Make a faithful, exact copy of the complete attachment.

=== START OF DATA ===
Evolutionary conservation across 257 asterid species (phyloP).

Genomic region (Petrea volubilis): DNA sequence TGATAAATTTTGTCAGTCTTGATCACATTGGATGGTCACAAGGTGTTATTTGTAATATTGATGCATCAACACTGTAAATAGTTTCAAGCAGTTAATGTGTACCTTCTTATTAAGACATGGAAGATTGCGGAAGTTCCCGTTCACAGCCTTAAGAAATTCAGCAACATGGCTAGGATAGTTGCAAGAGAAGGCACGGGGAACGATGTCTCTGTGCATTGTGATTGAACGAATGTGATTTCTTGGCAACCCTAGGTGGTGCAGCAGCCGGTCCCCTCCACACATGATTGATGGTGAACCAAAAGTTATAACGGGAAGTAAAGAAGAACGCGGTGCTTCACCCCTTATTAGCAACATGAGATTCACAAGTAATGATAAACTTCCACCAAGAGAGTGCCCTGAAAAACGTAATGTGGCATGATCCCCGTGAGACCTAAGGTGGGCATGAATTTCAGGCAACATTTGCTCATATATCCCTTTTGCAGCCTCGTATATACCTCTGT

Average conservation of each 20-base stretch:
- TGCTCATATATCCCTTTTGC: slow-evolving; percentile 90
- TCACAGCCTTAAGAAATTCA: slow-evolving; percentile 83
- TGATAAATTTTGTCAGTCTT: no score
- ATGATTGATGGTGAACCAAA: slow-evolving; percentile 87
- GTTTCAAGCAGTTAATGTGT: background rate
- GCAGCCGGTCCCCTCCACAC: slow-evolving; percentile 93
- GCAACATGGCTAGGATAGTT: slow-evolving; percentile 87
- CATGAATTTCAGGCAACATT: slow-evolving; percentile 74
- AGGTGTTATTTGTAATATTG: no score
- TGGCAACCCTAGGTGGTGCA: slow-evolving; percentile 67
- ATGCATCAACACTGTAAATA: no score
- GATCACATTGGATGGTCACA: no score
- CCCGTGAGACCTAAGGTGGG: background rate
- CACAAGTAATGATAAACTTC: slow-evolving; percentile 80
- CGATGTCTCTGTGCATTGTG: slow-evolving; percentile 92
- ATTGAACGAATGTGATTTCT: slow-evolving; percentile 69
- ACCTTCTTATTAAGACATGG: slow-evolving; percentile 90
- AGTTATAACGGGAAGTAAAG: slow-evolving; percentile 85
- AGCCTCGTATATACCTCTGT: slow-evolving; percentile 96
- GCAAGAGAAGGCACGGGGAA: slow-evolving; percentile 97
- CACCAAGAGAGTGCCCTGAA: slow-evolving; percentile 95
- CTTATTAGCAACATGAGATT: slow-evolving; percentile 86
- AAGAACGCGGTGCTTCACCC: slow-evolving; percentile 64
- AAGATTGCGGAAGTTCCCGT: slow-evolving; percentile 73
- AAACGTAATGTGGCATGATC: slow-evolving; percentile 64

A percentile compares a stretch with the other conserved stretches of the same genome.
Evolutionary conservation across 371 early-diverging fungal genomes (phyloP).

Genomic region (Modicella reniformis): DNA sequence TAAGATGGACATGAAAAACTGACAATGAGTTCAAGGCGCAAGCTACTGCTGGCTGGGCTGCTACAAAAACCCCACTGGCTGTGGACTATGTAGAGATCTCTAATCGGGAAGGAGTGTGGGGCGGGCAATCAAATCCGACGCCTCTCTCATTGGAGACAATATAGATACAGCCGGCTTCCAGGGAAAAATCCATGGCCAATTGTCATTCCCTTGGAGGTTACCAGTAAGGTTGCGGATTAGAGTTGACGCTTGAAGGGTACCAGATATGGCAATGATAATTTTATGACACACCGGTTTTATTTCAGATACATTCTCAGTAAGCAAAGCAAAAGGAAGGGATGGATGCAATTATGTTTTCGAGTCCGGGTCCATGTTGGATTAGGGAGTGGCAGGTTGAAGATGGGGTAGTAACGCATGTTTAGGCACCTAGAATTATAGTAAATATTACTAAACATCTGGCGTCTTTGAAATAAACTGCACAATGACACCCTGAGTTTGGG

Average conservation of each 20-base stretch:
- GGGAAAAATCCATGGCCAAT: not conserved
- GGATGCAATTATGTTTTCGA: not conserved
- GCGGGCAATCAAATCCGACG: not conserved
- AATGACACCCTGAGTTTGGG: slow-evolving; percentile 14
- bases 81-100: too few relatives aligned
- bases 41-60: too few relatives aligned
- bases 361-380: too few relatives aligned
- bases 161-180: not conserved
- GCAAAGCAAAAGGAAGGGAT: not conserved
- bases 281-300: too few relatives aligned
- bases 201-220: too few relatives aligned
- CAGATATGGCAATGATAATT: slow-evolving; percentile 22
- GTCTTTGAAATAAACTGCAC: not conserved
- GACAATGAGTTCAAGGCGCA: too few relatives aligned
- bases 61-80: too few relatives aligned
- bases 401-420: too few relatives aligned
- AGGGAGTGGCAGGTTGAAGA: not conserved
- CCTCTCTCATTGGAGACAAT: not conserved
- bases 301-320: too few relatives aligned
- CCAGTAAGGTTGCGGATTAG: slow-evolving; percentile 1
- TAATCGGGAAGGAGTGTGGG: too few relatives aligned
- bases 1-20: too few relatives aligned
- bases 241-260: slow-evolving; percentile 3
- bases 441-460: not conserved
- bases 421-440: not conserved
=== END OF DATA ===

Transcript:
Evolutionary conservation across 257 asterid species (phyloP).

Genomic region (Petrea volubilis): DNA sequence TGATAAATTTTGTCAGTCTTGATCACATTGGATGGTCACAAGGTGTTATTTGTAATATTGATGCATCAACACTGTAAATAGTTTCAAGCAGTTAATGTGTACCTTCTTATTAAGACATGGAAGATTGCGGAAGTTCCCGTTCACAGCCTTAAGAAATTCAGCAACATGGCTAGGATAGTTGCAAGAGAAGGCACGGGGAACGATGTCTCTGTGCATTGTGATTGAACGAATGTGATTTCTTGGCAACCCTAGGTGGTGCAGCAGCCGGTCCCCTCCACACATGATTGATGGTGAACCAAAAGTTATAACGGGAAGTAAAGAAGAACGCGGTGCTTCACCCCTTATTAGCAACATGAGATTCACAAGTAATGATAAACTTCCACCAAGAGAGTGCCCTGAAAAACGTAATGTGGCATGATCCCCGTGAGACCTAAGGTGGGCATGAATTTCAGGCAACATTTGCTCATATATCCCTTTTGCAGCCTCGTATATACCTCTGT

Average conservation of each 20-base stretch:
- TGCTCATATATCCCTTTTGC: slow-evolving; percentile 90
- TCACAGCCTTAAGAAATTCA: slow-evolving; percentile 83
- TGATAAATTTTGTCAGTCTT: no score
- ATGATTGATGGTGAACCAAA: slow-evolving; percentile 87
- GTTTCAAGCAGTTAATGTGT: background rate
- GCAGCCGGTCCCCTCCACAC: slow-evolving; percentile 93
- GCAACATGGCTAGGATAGTT: slow-evolving; percentile 87
- CATGAATTTCAGGCAACATT: slow-evolving; percentile 74
- AGGTGTTATTTGTAATATTG: no score
- TGGCAACCCTAGGTGGTGCA: slow-evolving; percentile 67
- ATGCATCAACACTGTAAATA: no score
- GATCACATTGGATGGTCACA: no score
- CCCGTGAGACCTAAGGTGGG: background rate
- CACAAGTAATGATAAACTTC: slow-evolving; percentile 80
- CGATGTCTCTGTGCATTGTG: slow-evolving; percentile 92
- ATTGAACGAATGTGATTTCT: slow-evolving; percentile 69
- ACCTTCTTATTAAGACATGG: slow-evolving; percentile 90
- AGTTATAACGGGAAGTAAAG: slow-evolving; percentile 85
- AGCCTCGTATATACCTCTGT: slow-evolving; percentile 96
- GCAAGAGAAGGCACGGGGAA: slow-evolving; percentile 97
- CACCAAGAGAGTGCCCTGAA: slow-evolving; percentile 95
- CTTATTAGCAACATGAGATT: slow-evolving; percentile 86
- AAGAACGCGGTGCTTCACCC: slow-evolving; percentile 64
- AAGATTGCGGAAGTTCCCGT: slow-evolving; percentile 73
- AAACGTAATGTGGCATGATC: slow-evolving; percentile 64

A percentile compares a stretch with the other conserved stretches of the same genome.
Evolutionary conservation across 371 early-diverging fungal genomes (phyloP).

Genomic region (Modicella reniformis): DNA sequence TAAGATGGACATGAAAAACTGACAATGAGTTCAAGGCGCAAGCTACTGCTGGCTGGGCTGCTACAAAAACCCCACTGGCTGTGGACTATGTAGAGATCTCTAATCGGGAAGGAGTGTGGGGCGGGCAATCAAATCCGACGCCTCTCTCATTGGAGACAATATAGATACAGCCGGCTTCCAGGGAAAAATCCATGGCCAATTGTCATTCCCTTGGAGGTTACCAGTAAGGTTGCGGATTAGAGTTGACGCTTGAAGGGTACCAGATATGGCAATGATAATTTTATGACACACCGGTTTTATTTCAGATACATTCTCAGTAAGCAAAGCAAAAGGAAGGGATGGATGCAATTATGTTTTCGAGTCCGGGTCCATGTTGGATTAGGGAGTGGCAGGTTGAAGATGGGGTAGTAACGCATGTTTAGGCACCTAGAATTATAGTAAATATTACTAAACATCTGGCGTCTTTGAAATAAACTGCACAATGACACCCTGAGTTTGGG

Average conservation of each 20-base stretch:
- GGGAAAAATCCATGGCCAAT: not conserved
- GGATGCAATTATGTTTTCGA: not conserved
- GCGGGCAATCAAATCCGACG: not conserved
- AATGACACCCTGAGTTTGGG: slow-evolving; percentile 14
- bases 81-100: too few relatives aligned
- bases 41-60: too few relatives aligned
- bases 361-380: too few relatives aligned
- bases 161-180: not conserved
- GCAAAGCAAAAGGAAGGGAT: not conserved
- bases 281-300: too few relatives aligned
- bases 201-220: too few relatives aligned
- CAGATATGGCAATGATAATT: slow-evolving; percentile 22
- GTCTTTGAAATAAACTGCAC: not conserved
- GACAATGAGTTCAAGGCGCA: too few relatives aligned
- bases 61-80: too few relatives aligned
- bases 401-420: too few relatives aligned
- AGGGAGTGGCAGGTTGAAGA: not conserved
- CCTCTCTCATTGGAGACAAT: not conserved
- bases 301-320: too few relatives aligned
- CCAGTAAGGTTGCGGATTAG: slow-evolving; percentile 1
- TAATCGGGAAGGAGTGTGGG: too few relatives aligned
- bases 1-20: too few relatives aligned
- bases 241-260: slow-evolving; percentile 3
- bases 441-460: not conserved
- bases 421-440: not conserved